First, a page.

"Vyasa said, 'The knowledge called Trayi which occurs in the Vedas and their branches should be acquired. That knowledge is to be derived from the Richs, the Samans, and the sciences called Varna and Akshara. There are besides, the Yajuses and the Atharvans. In the six kinds of acts indicated in these, dwells the Divine Being. They that are well-versed in the declarations of the Vedas, that have knowledge of the Soul, that are attached to the quality of Goodness, and that are highly blessed, succeed in understanding the origin and the end of all things. A Brahmana should live in the observance of the duties laid down in the Vedas. He should do all his acts like a good man of restrained soul. He should earn his livelihood without injuring any creature. Having derived knowledge from the good and wise, he should control his passions and propensities. Well-versed in the scriptures, he should practise those duties that have been laid down for him, and do all acts in this world guided by the quality of goodness. Leading even the domestic mode of life., the Brahmana should be observant of the six acts already spoken of. 1 His heart full of faith, he should worship the deities in the five well-known sacrifices. Endued with patience, never heedless, having self-control, conversant with duties, with a cleansed soul, divested of joy, pride, and wrath, the Brahmana should never sink in languor. Gifts, study of the Vedas, sacrifices, penances, modesty, guilelessness, and self-restraint,--these enhance one's energy and destroy one's sins. One endued with intelligence should be abstemious in diet and should conquer one's senses. Indeed, having subdued both lust and wrath, and having washed away all his sins, he should strive for attaining to Brahma. He should worship the Fire and Brahmanas, and bow to the deities. He should avoid all kinds of inauspicious discourse and all acts of unrighteous injury. This preliminary course of conduct is first laid down for a Brahmana. Subsequently, when knowledge comes, he should engage himself in acts, for in acts lies success. 2 The Brahmana who is endued with intelligence succeeds in crossing the stream of life that is so difficult to cross and that is so furious and terrible, that has the five senses for its waters that has cupidity for its source, and wrath for its mire. He should never shut his eyes to the fact that Time stands behind him in a threatening attitude.--Time who is the great stupefier of all things, and who is armed with very great and irresistible force, issuing from the great Ordainer himself. Generated by the current of Nature, the universe is being ceaselessly carried along. The mighty river of Time, overspread with eddies constituted by the years, having the months for its waves and the seasons for its current, the fortnights for its floating straw and grass, and the rise and fall of the eyelids for its froth, the days and the nights for its water, and desire and lust for its terrible crocodiles, the Vedas and sacrifices for its rafts, and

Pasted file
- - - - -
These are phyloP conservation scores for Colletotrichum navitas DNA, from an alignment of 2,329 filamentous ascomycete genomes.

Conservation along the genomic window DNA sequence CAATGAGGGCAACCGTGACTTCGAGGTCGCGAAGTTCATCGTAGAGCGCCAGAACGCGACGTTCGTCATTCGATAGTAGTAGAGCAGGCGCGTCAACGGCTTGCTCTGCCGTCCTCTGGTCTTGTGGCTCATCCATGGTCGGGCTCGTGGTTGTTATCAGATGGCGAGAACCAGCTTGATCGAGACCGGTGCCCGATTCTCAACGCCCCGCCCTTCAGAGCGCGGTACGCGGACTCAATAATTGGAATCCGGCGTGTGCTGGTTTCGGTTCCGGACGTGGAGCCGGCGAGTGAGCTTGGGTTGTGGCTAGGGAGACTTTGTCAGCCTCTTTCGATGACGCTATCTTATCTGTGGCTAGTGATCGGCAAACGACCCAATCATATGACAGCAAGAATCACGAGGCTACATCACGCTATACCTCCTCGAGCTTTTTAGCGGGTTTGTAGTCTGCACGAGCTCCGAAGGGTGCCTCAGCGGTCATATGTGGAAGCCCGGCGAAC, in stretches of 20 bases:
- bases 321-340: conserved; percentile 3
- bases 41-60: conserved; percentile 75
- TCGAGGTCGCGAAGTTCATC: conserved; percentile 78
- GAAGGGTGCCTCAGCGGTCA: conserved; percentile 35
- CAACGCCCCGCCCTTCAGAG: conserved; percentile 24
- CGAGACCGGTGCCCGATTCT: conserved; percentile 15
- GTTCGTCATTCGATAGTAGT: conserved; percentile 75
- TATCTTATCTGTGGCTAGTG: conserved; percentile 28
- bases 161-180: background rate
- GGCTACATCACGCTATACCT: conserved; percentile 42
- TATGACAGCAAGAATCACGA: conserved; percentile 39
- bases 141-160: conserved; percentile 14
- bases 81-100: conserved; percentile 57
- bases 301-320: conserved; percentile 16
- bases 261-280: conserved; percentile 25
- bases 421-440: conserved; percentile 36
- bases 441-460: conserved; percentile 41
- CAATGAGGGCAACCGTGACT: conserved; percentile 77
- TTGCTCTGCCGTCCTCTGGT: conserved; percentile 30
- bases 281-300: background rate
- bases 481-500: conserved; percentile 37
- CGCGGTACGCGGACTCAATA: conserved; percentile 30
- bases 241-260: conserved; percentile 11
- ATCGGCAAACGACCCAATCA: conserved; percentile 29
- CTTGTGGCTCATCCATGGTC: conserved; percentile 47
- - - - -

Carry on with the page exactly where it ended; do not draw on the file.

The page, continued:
the righteousness of creatures for its islands, and Profit and Pleasure for its springs, truthfulness of speech and Emancipation for its shores, benevolence for the trees that float along it, and the yugas for the lakes along its course,--the mighty river of Time,--which has an origin as inconceivable as that of Brahma itself, is ceaselessly bearing away all beings created by the great Ordainer towards the abode of Yama. 1 Persons possessed of wisdom and patience always succeed in crossing this awful river by employing the rafts of knowledge and wisdom. What, however, can senseless fools, destitute of similar rafts do (when thrown into that furious stream)? That only the man of wisdom succeeds in crossing this stream and not he that is unwise, is consistent with reason. The former beholds from a distance the merits and faults of everything. (Accordingly, he succeeds in adopting or rejecting what is deserving of adoption or rejection). The man, however, of unstable and little understanding, and whose soul is full of desire and cupidity, is always filled with doubt. Hence the man destitute of wisdom never succeeds in crossing that river. He also who sits inactively (in doubt) can never pass it over. The man destitute of the raft of wisdom, in consequence of his having to bear the heavy weight of great faults, sinks down. One that is seized by the crocodile of desire, even if possessed of knowledge, can never make knowledge one's raft. 2 For these reasons, the man of wisdom and intelligence should strive to float over the stream of Time (without sinking in it). He indeed, succeeds in keeping himself afloat who becomes conversant with Brahma. One born in a noble race, abstaining from the three duties of teaching, officiating at other's sacrifices and accepting gifts, and doing only the three other acts, viz., studying, sacrificing, and giving, should, for those reasons, strive to float over the stream. Such a man is sure to cross it aided by the raft of wisdom. One who is pure in conduct, who is self-restrained and observant of good vows, whose soul is under control, and who is possessed of wisdom, certainly wins success in this and the other world. The Brahmana leading a domestic mode of life should conquer wrath and envy, practise the virtues already named, and worshipping the deities in the five sacrifices, eat after having fed the deities, Pitris, and guests. He should conform to those duties which are observed by the good; he should do all his acts like a person of governed soul; and he should, without injuring any creature, draw his substance by adopting a course that is not censurable. One who is well-versed
in the truths of the Vedas and the other branches of knowledge, whose behaviour is like that of a person of well-governed soul, who is endued with a clear vision, who observes those duties that are laid down for his order, who does not, by his acts, produce an inter-mixture of duties, who attends to the observances set down in the scriptures, who is full of faith, who is self-restrained, who is possessed of wisdom, who is destitute of envy and malice, and who is well-conversant with the distinctions between righteousness and inequity, succeeds in crossing all his difficulties. That Brahmana who is possessed of fortitude, who is always heedful, who is self-restrained, who is conversant with righteousness, whose soul is under control, and who has transcended joy, pride, and wrath, has never to languish in grief. This is the course of conduct that was ordained of old for a Brahmana. He should strive for the acquisition of Knowledge, and do all the scriptural acts. By living thus, he is sure to obtain success. One who is not possessed of clear vision does wrong even when one wishes to do right. Such a person, by even exercising his judgment, does such acts of virtue as partake of the nature of inequity. Desiring to do what is right, one does what is wrong. Similarly, desiring to do what is wrong one does what is right. Such a person is a fool. Not knowing, the two kinds of acts, one has to undergo repeated rebirths and deaths.'"